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On 7 September a team of mountaineers successfully summited the snow-capped Gamlang Razi in Kachin state.
The joint Burmese-American expedition was made up of five Americans and two Burmese climbers and took 35 days to complete.
The team endured a 150-mile long hike through the jungle before making the ascent.
“We hiked for about seven days through the jungle to the foot of Gamlang Razi,” said Pyi Phyoe, one of the Burmese expedition team members.
“It was a very tiring distance that left us exhausted before we even started climbing. Although the whole expedition took 35 days, the actual climbing took only about seven days and the rest was just hiking.”
The expedition team arrived back in Rangoon on 21 September and held a press conference to discuss their findings.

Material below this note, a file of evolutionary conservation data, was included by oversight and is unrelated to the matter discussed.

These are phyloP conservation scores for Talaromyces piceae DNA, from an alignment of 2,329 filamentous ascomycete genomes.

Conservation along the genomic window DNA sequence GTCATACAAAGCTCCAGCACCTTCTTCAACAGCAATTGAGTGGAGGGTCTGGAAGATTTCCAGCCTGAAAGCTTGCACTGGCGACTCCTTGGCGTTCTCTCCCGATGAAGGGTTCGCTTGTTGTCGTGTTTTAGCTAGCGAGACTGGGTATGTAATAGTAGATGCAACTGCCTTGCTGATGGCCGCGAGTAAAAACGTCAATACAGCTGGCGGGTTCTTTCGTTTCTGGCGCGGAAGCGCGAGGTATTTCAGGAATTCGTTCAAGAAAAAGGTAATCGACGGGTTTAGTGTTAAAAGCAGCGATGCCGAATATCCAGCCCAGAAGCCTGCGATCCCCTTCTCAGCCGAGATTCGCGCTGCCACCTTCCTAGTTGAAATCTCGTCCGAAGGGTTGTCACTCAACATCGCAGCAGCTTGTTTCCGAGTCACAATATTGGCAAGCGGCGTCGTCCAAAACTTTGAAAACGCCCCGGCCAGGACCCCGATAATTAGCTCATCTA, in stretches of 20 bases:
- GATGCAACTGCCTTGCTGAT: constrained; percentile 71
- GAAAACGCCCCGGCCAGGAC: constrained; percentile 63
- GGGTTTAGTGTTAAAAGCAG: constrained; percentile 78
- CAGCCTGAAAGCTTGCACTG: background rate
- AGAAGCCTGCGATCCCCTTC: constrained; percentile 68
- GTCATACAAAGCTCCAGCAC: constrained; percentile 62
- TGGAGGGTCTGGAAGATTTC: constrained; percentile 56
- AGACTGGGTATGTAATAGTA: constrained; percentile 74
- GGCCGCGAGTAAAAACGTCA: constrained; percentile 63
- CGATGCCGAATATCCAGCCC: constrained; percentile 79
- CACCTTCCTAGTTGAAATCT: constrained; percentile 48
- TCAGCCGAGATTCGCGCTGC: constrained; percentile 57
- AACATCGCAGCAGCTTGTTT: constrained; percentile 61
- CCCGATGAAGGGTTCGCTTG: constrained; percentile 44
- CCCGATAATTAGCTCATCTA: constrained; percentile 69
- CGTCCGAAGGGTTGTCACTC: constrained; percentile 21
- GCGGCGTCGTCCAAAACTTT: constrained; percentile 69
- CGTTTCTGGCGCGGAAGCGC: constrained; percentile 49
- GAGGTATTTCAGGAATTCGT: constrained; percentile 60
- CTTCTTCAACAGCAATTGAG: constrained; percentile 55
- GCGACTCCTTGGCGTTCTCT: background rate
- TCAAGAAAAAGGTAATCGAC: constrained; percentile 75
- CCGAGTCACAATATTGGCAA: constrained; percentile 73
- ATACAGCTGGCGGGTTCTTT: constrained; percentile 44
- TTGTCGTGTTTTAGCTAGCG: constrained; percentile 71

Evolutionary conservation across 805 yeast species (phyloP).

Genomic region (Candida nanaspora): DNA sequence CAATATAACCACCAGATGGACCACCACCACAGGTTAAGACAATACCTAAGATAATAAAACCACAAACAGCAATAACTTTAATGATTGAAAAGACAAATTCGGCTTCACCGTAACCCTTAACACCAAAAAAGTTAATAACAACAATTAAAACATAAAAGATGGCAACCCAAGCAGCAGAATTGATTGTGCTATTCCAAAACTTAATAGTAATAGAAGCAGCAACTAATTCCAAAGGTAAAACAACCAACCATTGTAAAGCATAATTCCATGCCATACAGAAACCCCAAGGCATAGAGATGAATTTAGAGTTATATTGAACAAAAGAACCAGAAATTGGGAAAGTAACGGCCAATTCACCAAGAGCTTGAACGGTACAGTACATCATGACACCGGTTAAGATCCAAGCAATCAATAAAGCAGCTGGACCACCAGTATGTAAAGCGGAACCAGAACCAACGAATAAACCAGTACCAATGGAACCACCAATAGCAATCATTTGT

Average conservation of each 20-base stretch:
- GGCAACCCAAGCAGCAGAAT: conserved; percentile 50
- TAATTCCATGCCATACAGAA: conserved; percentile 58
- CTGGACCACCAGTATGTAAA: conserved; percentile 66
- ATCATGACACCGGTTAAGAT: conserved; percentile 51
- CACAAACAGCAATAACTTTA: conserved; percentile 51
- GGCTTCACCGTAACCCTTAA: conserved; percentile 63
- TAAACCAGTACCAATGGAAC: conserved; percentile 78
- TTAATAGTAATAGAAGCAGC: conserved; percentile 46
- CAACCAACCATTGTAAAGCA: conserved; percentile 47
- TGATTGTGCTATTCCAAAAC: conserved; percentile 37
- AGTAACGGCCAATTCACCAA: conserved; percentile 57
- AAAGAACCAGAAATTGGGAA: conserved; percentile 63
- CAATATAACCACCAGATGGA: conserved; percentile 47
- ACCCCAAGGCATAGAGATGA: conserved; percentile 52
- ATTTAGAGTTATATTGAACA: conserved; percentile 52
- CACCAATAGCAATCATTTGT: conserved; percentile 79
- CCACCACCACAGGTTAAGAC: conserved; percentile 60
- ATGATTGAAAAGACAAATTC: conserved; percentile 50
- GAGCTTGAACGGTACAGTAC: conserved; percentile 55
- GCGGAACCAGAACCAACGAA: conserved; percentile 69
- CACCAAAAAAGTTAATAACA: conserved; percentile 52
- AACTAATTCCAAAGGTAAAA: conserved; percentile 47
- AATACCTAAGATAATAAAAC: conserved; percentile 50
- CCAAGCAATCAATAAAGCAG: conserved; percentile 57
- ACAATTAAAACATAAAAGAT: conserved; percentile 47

The team’s mission was to accurately measure the height of nearby Hkakabo Razi, South East Asia’s tallest mountain.
Using GPS and satellite the team found that Hkakabo Razi is actually lower than the commonly referenced 5881 metre summit height. Their data showed that in fact, Gamlang Razi, measuring at 5850 metres tall was higher than Hkakabo Razi.
But the team has come under fire from Kachin groups for making the climb while nearby in Putao district, the Burmese army and the Kachin Independence Organisation (KIO) are still fighting.
The Kachin News Group reported that hundreds of civilians have been displaced in Putao’s Machyangbaw township and are living in dire conditions.
The expedition was financed by Burmese billionaire and notorious crony Tay Za and his Htoo Foundation. Tay Za has extensive business interests in Putao district, including a vast area for logging.
He has also made attempts to control large amounts of land in the area for gold mining.